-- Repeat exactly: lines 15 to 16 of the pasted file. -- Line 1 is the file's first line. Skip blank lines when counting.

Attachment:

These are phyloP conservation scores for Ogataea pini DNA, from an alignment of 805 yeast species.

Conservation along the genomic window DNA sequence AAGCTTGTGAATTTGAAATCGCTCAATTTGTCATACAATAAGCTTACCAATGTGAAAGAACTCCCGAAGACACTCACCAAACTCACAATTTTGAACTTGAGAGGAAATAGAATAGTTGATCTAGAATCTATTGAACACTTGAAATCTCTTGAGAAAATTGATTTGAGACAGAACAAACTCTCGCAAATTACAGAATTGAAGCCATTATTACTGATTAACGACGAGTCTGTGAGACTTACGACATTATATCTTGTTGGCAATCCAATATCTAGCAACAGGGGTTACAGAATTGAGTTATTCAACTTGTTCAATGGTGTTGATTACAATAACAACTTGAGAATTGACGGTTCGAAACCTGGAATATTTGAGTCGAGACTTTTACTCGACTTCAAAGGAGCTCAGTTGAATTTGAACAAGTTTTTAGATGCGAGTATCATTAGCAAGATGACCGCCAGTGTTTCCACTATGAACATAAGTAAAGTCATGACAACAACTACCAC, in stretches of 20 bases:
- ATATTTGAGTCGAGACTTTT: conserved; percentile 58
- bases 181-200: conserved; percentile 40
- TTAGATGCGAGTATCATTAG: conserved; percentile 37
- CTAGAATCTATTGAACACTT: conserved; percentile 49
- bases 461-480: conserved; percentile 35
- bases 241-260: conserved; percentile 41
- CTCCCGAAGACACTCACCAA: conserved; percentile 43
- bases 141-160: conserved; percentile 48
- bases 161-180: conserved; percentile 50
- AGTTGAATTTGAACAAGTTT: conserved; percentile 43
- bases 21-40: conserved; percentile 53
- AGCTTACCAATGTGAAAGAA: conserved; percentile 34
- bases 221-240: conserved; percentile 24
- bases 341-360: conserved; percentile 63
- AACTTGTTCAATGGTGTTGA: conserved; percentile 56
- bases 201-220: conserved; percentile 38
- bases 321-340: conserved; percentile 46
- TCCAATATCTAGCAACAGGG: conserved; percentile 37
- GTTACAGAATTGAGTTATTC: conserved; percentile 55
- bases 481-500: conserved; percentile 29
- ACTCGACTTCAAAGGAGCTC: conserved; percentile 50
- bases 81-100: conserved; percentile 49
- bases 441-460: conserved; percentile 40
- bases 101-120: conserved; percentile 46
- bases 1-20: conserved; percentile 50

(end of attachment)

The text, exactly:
- bases 221-240: conserved; percentile 24
- bases 341-360: conserved; percentile 63